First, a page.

Oct. 28 (UPI) -- Amid the uncertainty caused by the coronavirus pandemic, the NFL is moving forward with a plan to limit fan capacity at Super Bowl LV this February.
In a statement released Wednesday, the league said it is planning to hold capacity to 20% at the Tampa Bay Buccaneers' Raymond James Stadium, which typically seats 65,000 fans. With temporary seating, the stadium's capacity could increase to almost 75,000.
Fans in attendance will be in pods six feet apart, and masks will be required.
"The safety of the public, attendees, players and personnel continues to be our foremost priority," NFL spokesman Brian McCarthy said in a statement Wednesday. "We are working on a host of Super Bowl plans, including gameday, in conjunction with the host committee and the appropriate local and county public health and government officials.
"There is no set capacity figure at this time as we continue to monitor the ongoing pandemic with more than three months to go before the Super Bowl on Feb. 7. There have been 19 teams that have already or have been authorized by public authorities to host regular-season games.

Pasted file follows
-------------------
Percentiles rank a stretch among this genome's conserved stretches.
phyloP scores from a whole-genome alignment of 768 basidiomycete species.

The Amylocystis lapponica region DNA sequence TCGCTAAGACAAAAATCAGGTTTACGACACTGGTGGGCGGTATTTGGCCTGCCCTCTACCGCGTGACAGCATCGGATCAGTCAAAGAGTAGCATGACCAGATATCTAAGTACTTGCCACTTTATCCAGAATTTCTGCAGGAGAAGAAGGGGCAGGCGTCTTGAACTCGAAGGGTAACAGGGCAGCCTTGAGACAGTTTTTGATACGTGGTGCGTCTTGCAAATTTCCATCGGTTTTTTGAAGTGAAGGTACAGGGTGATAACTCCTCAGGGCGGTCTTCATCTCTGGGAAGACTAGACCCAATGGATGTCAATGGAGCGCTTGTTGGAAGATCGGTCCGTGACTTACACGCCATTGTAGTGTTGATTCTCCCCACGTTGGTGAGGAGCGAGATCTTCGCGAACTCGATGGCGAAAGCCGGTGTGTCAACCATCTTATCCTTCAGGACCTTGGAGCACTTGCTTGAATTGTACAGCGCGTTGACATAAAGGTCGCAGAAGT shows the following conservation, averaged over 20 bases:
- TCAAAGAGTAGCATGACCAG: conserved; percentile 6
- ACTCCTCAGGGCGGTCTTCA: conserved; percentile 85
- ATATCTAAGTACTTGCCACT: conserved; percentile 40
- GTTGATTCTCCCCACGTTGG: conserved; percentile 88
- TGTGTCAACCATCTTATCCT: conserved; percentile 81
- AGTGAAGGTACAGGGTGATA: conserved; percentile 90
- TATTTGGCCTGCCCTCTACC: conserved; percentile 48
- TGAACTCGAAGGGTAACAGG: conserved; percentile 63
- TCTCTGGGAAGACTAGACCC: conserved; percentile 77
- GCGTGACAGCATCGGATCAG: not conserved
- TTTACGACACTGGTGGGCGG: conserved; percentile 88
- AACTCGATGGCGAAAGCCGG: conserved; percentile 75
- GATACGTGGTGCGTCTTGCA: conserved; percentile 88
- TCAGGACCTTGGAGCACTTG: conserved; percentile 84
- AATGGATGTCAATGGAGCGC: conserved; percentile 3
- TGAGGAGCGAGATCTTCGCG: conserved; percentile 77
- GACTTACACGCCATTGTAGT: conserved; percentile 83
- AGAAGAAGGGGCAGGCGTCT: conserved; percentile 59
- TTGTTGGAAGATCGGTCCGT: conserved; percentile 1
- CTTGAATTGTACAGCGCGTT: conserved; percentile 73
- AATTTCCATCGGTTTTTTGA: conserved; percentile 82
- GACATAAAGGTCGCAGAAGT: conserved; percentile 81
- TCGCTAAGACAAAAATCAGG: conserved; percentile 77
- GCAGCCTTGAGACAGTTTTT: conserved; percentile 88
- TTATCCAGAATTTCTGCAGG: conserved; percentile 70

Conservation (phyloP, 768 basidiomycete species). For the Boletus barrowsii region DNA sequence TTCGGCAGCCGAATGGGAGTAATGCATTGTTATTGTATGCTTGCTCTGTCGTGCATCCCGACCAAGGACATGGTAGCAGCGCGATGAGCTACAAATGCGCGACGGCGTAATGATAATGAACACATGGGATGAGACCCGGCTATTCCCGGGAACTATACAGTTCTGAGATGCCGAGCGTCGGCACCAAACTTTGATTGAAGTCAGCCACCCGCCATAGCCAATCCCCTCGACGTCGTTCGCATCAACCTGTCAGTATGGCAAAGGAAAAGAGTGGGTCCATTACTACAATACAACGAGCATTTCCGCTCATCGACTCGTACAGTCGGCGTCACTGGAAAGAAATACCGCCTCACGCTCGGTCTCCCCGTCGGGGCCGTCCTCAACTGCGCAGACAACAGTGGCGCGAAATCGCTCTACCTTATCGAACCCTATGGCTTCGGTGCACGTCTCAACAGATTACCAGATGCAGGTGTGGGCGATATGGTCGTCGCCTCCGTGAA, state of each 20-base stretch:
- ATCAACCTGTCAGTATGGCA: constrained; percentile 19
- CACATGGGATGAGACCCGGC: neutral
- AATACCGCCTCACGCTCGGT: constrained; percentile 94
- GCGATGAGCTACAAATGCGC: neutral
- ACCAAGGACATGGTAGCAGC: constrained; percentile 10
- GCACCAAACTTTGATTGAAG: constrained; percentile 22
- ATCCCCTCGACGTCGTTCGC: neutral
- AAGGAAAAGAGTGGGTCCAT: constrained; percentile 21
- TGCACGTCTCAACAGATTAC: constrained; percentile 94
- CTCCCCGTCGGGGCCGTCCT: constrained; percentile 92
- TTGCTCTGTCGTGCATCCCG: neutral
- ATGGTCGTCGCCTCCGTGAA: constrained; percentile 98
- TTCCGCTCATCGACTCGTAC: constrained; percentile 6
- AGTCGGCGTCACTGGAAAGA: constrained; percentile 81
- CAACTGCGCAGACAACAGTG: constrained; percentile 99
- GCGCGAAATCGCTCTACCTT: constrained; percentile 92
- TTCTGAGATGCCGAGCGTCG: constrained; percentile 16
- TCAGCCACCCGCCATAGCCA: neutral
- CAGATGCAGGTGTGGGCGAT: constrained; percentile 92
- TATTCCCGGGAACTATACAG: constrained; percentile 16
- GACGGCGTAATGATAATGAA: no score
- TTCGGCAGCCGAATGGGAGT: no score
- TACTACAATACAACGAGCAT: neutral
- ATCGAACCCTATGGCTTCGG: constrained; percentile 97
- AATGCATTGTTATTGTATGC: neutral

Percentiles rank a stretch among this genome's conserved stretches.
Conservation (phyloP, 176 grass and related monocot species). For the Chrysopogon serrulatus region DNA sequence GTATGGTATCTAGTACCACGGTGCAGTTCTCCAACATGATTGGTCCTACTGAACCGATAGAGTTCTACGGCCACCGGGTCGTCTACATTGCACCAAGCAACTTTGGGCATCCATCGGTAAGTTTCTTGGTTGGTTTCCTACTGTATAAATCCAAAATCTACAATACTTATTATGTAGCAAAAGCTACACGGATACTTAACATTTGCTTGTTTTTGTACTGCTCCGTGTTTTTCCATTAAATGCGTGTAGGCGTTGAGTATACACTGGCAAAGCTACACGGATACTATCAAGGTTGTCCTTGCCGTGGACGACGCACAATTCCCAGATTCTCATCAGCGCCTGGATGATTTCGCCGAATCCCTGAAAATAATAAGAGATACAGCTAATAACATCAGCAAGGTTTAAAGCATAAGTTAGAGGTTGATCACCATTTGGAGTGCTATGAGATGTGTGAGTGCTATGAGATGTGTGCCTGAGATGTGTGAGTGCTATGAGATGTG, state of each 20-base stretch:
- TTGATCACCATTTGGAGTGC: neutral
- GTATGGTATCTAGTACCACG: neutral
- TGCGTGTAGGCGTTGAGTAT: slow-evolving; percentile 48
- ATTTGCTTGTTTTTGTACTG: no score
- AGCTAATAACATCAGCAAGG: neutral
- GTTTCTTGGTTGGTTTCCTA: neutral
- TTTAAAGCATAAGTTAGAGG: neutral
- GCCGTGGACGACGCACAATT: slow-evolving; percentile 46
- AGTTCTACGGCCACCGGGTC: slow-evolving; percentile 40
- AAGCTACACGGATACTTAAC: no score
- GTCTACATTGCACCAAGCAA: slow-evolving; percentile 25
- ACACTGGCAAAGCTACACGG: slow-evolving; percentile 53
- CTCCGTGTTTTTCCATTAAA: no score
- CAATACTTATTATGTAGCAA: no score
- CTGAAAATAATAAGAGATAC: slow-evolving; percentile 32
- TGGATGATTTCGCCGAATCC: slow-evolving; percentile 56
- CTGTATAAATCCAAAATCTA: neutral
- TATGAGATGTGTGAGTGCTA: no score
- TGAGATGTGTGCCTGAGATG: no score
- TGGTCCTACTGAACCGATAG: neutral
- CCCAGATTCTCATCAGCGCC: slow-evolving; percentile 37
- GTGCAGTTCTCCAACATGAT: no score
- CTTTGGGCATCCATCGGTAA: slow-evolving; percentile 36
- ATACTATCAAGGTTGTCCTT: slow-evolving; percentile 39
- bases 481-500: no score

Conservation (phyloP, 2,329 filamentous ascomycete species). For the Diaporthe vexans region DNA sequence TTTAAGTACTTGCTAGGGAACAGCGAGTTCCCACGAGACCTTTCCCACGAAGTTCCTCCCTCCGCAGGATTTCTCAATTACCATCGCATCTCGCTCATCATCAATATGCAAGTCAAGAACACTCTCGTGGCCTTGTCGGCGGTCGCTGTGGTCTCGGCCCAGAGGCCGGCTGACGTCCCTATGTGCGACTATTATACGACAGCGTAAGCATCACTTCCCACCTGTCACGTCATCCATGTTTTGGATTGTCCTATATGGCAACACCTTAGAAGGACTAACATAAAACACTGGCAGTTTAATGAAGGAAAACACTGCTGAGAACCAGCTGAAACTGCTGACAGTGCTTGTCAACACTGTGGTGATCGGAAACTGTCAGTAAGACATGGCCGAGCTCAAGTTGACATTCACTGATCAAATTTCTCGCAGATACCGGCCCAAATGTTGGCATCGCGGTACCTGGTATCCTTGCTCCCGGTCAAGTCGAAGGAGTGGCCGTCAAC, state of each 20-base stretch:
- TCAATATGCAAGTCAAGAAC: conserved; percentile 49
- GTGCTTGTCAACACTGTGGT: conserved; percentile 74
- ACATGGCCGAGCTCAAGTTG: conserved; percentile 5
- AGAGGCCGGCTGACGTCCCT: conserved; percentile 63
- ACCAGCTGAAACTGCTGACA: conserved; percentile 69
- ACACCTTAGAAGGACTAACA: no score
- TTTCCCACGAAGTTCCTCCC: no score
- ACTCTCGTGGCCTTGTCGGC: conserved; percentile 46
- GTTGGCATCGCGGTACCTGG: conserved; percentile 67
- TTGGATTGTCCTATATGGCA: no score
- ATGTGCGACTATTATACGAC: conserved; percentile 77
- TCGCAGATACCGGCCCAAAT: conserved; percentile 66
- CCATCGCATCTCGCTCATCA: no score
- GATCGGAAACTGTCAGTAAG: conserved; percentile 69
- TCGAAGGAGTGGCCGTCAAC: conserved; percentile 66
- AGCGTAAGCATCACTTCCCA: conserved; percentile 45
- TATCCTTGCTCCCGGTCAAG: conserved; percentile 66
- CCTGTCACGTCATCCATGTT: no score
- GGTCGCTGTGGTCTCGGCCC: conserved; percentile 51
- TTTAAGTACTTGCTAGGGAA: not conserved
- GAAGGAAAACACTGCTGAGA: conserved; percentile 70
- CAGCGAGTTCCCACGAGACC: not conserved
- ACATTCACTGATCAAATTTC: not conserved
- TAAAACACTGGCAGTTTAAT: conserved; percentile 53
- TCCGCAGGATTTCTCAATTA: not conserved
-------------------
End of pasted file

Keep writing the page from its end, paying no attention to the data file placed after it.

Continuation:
"The average has been around 20 percent with fans seated in pods and everyone wearing face coverings. Among the scenarios we are exploring is a capacity of around that figure [of 20%] but we anticipate it could grow as we get closer to the game."
Throughout the regular season, the NFL has left attendance decisions to home teams in conjunction with local and state authorities. Half of the league's teams have had paid attendance for at least one game, including the Buccaneers at Raymond James Stadium. Tampa Bay has hosted an average of 10,961 fans at two home matchups in 2020.